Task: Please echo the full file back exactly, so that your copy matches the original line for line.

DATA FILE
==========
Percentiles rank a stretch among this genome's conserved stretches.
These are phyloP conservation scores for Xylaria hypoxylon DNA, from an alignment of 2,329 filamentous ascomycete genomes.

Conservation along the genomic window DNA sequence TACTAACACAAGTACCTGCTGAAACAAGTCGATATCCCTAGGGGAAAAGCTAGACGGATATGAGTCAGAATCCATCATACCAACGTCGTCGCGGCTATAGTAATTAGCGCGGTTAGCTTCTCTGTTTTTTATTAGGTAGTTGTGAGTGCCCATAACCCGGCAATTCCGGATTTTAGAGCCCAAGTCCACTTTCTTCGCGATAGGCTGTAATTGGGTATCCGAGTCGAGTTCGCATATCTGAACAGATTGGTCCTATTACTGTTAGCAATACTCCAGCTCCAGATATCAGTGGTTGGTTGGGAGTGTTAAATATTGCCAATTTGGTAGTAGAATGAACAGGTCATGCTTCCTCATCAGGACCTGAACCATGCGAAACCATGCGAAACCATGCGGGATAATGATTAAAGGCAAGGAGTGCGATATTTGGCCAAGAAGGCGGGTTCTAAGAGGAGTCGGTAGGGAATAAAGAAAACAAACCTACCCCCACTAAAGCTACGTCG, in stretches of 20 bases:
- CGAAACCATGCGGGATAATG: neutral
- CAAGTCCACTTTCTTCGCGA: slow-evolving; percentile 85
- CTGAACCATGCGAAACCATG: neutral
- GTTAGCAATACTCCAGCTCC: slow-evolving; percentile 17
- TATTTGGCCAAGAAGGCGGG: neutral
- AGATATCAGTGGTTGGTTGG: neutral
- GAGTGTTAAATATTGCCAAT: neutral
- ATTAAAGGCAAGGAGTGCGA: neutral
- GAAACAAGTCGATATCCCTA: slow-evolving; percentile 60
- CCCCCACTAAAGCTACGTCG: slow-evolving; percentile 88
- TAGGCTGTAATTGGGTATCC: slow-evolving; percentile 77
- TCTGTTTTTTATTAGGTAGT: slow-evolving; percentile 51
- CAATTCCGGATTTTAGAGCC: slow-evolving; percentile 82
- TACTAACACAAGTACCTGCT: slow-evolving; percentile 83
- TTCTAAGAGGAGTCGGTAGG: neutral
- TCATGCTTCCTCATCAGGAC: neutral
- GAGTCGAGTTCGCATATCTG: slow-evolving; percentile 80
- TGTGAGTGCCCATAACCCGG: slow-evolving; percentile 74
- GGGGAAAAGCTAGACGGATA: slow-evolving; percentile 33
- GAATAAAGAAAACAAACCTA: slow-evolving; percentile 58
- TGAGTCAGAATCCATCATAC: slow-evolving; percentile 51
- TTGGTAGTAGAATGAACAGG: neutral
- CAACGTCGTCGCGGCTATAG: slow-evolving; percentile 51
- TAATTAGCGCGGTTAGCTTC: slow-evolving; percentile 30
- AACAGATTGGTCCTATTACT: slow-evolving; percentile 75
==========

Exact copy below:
Percentiles rank a stretch among this genome's conserved stretches.
These are phyloP conservation scores for Xylaria hypoxylon DNA, from an alignment of 2,329 filamentous ascomycete genomes.

Conservation along the genomic window DNA sequence TACTAACACAAGTACCTGCTGAAACAAGTCGATATCCCTAGGGGAAAAGCTAGACGGATATGAGTCAGAATCCATCATACCAACGTCGTCGCGGCTATAGTAATTAGCGCGGTTAGCTTCTCTGTTTTTTATTAGGTAGTTGTGAGTGCCCATAACCCGGCAATTCCGGATTTTAGAGCCCAAGTCCACTTTCTTCGCGATAGGCTGTAATTGGGTATCCGAGTCGAGTTCGCATATCTGAACAGATTGGTCCTATTACTGTTAGCAATACTCCAGCTCCAGATATCAGTGGTTGGTTGGGAGTGTTAAATATTGCCAATTTGGTAGTAGAATGAACAGGTCATGCTTCCTCATCAGGACCTGAACCATGCGAAACCATGCGAAACCATGCGGGATAATGATTAAAGGCAAGGAGTGCGATATTTGGCCAAGAAGGCGGGTTCTAAGAGGAGTCGGTAGGGAATAAAGAAAACAAACCTACCCCCACTAAAGCTACGTCG, in stretches of 20 bases:
- CGAAACCATGCGGGATAATG: neutral
- CAAGTCCACTTTCTTCGCGA: slow-evolving; percentile 85
- CTGAACCATGCGAAACCATG: neutral
- GTTAGCAATACTCCAGCTCC: slow-evolving; percentile 17
- TATTTGGCCAAGAAGGCGGG: neutral
- AGATATCAGTGGTTGGTTGG: neutral
- GAGTGTTAAATATTGCCAAT: neutral
- ATTAAAGGCAAGGAGTGCGA: neutral
- GAAACAAGTCGATATCCCTA: slow-evolving; percentile 60
- CCCCCACTAAAGCTACGTCG: slow-evolving; percentile 88
- TAGGCTGTAATTGGGTATCC: slow-evolving; percentile 77
- TCTGTTTTTTATTAGGTAGT: slow-evolving; percentile 51
- CAATTCCGGATTTTAGAGCC: slow-evolving; percentile 82
- TACTAACACAAGTACCTGCT: slow-evolving; percentile 83
- TTCTAAGAGGAGTCGGTAGG: neutral
- TCATGCTTCCTCATCAGGAC: neutral
- GAGTCGAGTTCGCATATCTG: slow-evolving; percentile 80
- TGTGAGTGCCCATAACCCGG: slow-evolving; percentile 74
- GGGGAAAAGCTAGACGGATA: slow-evolving; percentile 33
- GAATAAAGAAAACAAACCTA: slow-evolving; percentile 58
- TGAGTCAGAATCCATCATAC: slow-evolving; percentile 51
- TTGGTAGTAGAATGAACAGG: neutral
- CAACGTCGTCGCGGCTATAG: slow-evolving; percentile 51
- TAATTAGCGCGGTTAGCTTC: slow-evolving; percentile 30
- AACAGATTGGTCCTATTACT: slow-evolving; percentile 75